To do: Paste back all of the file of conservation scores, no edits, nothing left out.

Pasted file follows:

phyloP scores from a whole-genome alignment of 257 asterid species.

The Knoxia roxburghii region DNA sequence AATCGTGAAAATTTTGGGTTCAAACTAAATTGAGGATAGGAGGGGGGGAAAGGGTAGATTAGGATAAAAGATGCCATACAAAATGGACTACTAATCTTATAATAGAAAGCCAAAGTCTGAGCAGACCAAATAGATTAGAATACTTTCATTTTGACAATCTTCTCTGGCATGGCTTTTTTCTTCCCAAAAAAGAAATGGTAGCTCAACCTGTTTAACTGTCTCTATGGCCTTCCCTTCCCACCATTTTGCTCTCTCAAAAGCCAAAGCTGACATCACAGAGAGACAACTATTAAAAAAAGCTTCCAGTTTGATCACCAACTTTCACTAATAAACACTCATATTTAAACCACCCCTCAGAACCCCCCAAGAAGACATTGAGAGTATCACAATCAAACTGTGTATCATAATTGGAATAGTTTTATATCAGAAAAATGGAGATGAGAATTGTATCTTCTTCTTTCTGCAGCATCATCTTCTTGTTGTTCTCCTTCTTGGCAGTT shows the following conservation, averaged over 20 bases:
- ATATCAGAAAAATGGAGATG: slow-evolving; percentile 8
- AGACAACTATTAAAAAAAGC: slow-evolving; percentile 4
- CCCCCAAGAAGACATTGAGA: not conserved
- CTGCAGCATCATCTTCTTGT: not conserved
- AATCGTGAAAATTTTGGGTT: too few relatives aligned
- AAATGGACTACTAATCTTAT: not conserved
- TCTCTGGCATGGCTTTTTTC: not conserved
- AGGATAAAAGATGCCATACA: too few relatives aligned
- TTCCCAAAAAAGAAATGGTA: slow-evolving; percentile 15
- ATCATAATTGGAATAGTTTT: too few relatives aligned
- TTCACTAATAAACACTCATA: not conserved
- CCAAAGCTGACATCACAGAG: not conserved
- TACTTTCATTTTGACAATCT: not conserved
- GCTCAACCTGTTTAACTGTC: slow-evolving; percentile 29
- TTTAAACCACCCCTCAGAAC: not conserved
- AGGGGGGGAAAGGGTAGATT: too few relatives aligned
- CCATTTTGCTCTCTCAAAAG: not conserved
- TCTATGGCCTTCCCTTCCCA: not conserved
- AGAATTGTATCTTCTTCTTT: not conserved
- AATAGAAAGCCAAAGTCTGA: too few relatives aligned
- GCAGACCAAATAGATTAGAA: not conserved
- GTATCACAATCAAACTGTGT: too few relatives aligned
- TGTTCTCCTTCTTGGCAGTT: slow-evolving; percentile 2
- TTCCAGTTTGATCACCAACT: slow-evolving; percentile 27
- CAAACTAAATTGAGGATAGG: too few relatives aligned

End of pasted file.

phyloP scores from a whole-genome alignment of 257 asterid species.

The Knoxia roxburghii region DNA sequence AATCGTGAAAATTTTGGGTTCAAACTAAATTGAGGATAGGAGGGGGGGAAAGGGTAGATTAGGATAAAAGATGCCATACAAAATGGACTACTAATCTTATAATAGAAAGCCAAAGTCTGAGCAGACCAAATAGATTAGAATACTTTCATTTTGACAATCTTCTCTGGCATGGCTTTTTTCTTCCCAAAAAAGAAATGGTAGCTCAACCTGTTTAACTGTCTCTATGGCCTTCCCTTCCCACCATTTTGCTCTCTCAAAAGCCAAAGCTGACATCACAGAGAGACAACTATTAAAAAAAGCTTCCAGTTTGATCACCAACTTTCACTAATAAACACTCATATTTAAACCACCCCTCAGAACCCCCCAAGAAGACATTGAGAGTATCACAATCAAACTGTGTATCATAATTGGAATAGTTTTATATCAGAAAAATGGAGATGAGAATTGTATCTTCTTCTTTCTGCAGCATCATCTTCTTGTTGTTCTCCTTCTTGGCAGTT shows the following conservation, averaged over 20 bases:
- ATATCAGAAAAATGGAGATG: slow-evolving; percentile 8
- AGACAACTATTAAAAAAAGC: slow-evolving; percentile 4
- CCCCCAAGAAGACATTGAGA: not conserved
- CTGCAGCATCATCTTCTTGT: not conserved
- AATCGTGAAAATTTTGGGTT: too few relatives aligned
- AAATGGACTACTAATCTTAT: not conserved
- TCTCTGGCATGGCTTTTTTC: not conserved
- AGGATAAAAGATGCCATACA: too few relatives aligned
- TTCCCAAAAAAGAAATGGTA: slow-evolving; percentile 15
- ATCATAATTGGAATAGTTTT: too few relatives aligned
- TTCACTAATAAACACTCATA: not conserved
- CCAAAGCTGACATCACAGAG: not conserved
- TACTTTCATTTTGACAATCT: not conserved
- GCTCAACCTGTTTAACTGTC: slow-evolving; percentile 29
- TTTAAACCACCCCTCAGAAC: not conserved
- AGGGGGGGAAAGGGTAGATT: too few relatives aligned
- CCATTTTGCTCTCTCAAAAG: not conserved
- TCTATGGCCTTCCCTTCCCA: not conserved
- AGAATTGTATCTTCTTCTTT: not conserved
- AATAGAAAGCCAAAGTCTGA: too few relatives aligned
- GCAGACCAAATAGATTAGAA: not conserved
- GTATCACAATCAAACTGTGT: too few relatives aligned
- TGTTCTCCTTCTTGGCAGTT: slow-evolving; percentile 2
- TTCCAGTTTGATCACCAACT: slow-evolving; percentile 27
- CAAACTAAATTGAGGATAGG: too few relatives aligned